<xsl:with-param name="action" select="$action"/>
<xsl:with-param name="next" select="$next"/>
<xsl:with-param name="state" select="$next($state, $items)"/>
But here is the point. It could be done in more comprehended way. E.g. to let
select to cycle until
xsl:break is reached.
<xsl:param name="name" as="..." value="..."/>
So, what we propose is to let
xsl:iterate/@select to be optional, and change the behavior of processor when the attribute is missing from compilation error to a valid behavior.
This should not impact on any existing valid XSLT 3.0 program.
Recently we've read an article
"A Proposal for XSLT 4.0", and thought it worth to suggest one more idea. We have written a message to Michael Kay, author of this proposal. Here it is:
Historically xslt, xquery and xpath were dealing with trees. Nowadays it became much common to process graphs. Many tasks can be formulated in terms of graphs, and in particular any task processing trees is also graph task.
I suggest to take a deeper look in this direction.
As an inspiration I may suggest to look at "P1709R2: Graph Library" - the C++ proposal.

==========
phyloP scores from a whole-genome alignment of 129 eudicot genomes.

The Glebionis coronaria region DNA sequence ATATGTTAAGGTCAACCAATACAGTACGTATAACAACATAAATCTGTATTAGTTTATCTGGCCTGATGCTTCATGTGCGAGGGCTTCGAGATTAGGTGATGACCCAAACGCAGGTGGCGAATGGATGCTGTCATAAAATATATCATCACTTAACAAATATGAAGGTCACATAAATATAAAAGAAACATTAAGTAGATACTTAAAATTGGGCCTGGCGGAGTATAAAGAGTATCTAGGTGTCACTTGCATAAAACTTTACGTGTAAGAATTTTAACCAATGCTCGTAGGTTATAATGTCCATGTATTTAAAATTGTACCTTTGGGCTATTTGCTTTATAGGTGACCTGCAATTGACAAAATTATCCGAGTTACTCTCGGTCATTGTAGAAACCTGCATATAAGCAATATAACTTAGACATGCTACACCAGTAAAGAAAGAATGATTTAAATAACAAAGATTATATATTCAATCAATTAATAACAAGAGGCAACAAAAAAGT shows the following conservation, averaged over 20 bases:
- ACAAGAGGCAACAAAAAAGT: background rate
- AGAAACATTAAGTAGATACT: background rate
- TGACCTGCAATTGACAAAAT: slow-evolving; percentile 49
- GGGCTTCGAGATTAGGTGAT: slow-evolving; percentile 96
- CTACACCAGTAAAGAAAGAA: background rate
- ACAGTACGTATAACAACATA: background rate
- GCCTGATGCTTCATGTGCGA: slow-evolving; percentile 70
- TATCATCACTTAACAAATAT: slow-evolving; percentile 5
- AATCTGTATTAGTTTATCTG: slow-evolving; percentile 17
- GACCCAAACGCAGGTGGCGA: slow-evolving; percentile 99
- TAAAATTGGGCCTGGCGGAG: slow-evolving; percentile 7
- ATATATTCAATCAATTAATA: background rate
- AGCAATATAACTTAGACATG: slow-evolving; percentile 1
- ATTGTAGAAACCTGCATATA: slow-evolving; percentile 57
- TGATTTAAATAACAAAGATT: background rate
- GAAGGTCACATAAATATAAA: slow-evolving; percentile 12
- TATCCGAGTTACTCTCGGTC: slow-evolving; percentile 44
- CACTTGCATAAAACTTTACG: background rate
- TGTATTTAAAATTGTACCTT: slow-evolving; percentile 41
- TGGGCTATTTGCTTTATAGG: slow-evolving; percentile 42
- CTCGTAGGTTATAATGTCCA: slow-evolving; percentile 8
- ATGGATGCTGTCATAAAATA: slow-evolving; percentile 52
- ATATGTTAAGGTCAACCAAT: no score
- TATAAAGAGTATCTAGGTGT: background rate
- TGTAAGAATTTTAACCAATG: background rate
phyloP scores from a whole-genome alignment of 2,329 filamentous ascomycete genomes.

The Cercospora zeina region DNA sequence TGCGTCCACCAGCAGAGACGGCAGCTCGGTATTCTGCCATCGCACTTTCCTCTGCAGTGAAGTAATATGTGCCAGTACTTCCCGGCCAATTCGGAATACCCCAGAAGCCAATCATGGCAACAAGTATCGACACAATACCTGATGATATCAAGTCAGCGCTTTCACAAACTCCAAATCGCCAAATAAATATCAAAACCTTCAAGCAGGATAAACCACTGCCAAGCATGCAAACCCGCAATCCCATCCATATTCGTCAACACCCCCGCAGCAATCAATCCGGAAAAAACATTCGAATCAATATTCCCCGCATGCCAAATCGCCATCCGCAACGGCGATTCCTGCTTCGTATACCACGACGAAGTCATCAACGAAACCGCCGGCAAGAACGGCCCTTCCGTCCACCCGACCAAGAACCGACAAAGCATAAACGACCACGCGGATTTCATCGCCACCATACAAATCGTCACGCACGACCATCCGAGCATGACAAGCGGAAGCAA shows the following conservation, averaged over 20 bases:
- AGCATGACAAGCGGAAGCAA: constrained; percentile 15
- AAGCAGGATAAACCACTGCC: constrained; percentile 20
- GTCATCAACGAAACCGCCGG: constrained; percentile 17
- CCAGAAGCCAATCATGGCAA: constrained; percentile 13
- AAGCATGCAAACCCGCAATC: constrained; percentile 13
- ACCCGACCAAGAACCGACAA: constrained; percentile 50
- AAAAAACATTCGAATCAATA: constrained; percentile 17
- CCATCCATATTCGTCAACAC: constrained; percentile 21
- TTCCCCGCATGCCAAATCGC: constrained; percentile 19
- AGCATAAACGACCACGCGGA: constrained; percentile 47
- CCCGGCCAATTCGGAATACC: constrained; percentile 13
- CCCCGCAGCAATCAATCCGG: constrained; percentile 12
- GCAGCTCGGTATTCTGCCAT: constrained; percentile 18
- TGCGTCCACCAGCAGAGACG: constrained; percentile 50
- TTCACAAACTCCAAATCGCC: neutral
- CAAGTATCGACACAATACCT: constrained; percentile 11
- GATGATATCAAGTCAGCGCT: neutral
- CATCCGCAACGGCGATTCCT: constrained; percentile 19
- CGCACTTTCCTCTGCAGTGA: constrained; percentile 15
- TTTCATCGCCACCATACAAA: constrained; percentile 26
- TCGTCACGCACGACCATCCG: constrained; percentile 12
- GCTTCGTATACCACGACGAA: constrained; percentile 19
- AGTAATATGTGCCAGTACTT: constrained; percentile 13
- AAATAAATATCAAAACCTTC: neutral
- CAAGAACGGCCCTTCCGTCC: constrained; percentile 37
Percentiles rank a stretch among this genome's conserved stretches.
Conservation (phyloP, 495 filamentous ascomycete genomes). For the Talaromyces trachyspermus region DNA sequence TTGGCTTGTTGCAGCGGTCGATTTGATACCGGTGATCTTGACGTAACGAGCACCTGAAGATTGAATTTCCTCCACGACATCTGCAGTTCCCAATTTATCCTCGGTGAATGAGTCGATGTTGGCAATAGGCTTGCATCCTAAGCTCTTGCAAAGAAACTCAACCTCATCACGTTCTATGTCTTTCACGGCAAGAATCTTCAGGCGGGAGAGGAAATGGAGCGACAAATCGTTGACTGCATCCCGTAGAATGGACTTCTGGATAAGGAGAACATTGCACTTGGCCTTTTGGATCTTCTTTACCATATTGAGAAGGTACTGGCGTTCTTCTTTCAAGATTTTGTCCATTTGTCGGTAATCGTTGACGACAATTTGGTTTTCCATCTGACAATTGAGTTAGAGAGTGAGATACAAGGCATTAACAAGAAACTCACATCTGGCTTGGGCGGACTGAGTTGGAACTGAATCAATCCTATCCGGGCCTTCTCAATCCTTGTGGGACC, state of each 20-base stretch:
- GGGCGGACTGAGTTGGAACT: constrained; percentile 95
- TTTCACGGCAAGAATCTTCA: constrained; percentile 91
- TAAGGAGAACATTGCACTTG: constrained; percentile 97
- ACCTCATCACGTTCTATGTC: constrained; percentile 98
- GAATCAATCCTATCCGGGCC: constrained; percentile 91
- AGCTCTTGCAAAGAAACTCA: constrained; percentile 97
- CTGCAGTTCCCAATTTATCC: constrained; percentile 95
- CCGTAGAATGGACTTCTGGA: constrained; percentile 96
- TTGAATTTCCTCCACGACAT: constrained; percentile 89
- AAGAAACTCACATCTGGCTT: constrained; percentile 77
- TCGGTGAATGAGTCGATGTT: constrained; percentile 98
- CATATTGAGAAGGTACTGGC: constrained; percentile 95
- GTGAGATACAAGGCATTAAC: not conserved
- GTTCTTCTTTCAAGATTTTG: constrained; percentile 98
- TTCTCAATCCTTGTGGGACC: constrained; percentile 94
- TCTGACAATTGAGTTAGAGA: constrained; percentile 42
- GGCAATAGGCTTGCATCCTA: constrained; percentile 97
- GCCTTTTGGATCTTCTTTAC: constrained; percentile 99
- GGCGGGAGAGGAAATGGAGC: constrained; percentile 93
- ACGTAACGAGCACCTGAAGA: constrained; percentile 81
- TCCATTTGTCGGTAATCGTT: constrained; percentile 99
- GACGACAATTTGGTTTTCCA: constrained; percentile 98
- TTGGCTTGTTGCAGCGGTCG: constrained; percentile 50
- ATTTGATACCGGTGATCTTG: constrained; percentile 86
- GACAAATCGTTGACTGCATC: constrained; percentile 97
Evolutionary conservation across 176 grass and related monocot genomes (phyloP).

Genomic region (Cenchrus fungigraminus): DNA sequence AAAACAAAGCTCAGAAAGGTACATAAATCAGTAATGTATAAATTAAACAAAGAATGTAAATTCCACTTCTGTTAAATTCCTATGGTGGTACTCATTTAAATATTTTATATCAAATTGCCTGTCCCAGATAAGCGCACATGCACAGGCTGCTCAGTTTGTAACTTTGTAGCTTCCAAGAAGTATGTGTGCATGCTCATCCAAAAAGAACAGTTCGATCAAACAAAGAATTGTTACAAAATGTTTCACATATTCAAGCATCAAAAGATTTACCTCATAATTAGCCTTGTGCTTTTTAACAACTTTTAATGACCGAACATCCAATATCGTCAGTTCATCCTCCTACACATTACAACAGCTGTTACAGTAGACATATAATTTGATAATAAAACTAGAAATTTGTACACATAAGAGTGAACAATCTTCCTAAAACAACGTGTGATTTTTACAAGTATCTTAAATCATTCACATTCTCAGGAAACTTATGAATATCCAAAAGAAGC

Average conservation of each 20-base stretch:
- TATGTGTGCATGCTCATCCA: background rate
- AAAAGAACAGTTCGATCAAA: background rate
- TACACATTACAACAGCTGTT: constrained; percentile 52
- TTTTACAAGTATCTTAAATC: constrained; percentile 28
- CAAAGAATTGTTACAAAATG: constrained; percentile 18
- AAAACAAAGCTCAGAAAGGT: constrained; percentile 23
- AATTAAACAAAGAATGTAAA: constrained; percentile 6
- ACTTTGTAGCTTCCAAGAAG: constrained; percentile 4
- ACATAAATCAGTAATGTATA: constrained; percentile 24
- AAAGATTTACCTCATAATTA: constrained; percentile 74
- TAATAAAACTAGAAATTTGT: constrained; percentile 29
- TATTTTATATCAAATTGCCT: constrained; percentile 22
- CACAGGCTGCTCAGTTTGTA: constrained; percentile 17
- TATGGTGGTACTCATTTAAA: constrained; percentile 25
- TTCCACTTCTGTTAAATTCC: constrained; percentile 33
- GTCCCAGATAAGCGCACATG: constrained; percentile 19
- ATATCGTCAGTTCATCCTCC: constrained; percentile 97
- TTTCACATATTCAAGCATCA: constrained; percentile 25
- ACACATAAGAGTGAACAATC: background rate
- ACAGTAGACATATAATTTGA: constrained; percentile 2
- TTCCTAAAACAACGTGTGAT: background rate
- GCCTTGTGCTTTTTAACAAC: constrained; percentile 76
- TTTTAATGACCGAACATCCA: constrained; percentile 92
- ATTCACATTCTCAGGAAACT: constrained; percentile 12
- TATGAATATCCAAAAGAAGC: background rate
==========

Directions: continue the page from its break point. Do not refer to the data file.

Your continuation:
I have for many years found it frustrating that XML is confined to hierarchic relationships (things like IDREF and XLink are clumsy workarounds); also the fact that the arbitrary division of data into "documents" plays such a decisive role: documents should only exist in the serialized representation of the model, not in the model itself.
I started my career working with the Codasyl-defined network data model. It's a fine and very flexible data model; its downfall was the (DOM-like) procedural navigation language. So I've often wondered what one could do trying to re-invent the Codasyl model in a more modern idiom, coupling it with an XPath-like declarative access language extended to handle networks (graphs) rather than hierarchies.
I've no idea how close a reinventiion of Codasyl would be to some of the modern graph data models; it would be interesting to see. The other interesting aspect of this is whether you can make it work for schema-less data.
But I don't think that would be an incremental evolution of XSLT; I think it would be something completely new.
I was not so radical in my thoughts.
Even C++ API is not so radical, as they do not impose hard requirements on internal graph representation but rather define template API that will work both with third party representations (they even mention Fortran) or several built-in implementations that uses standard vectors.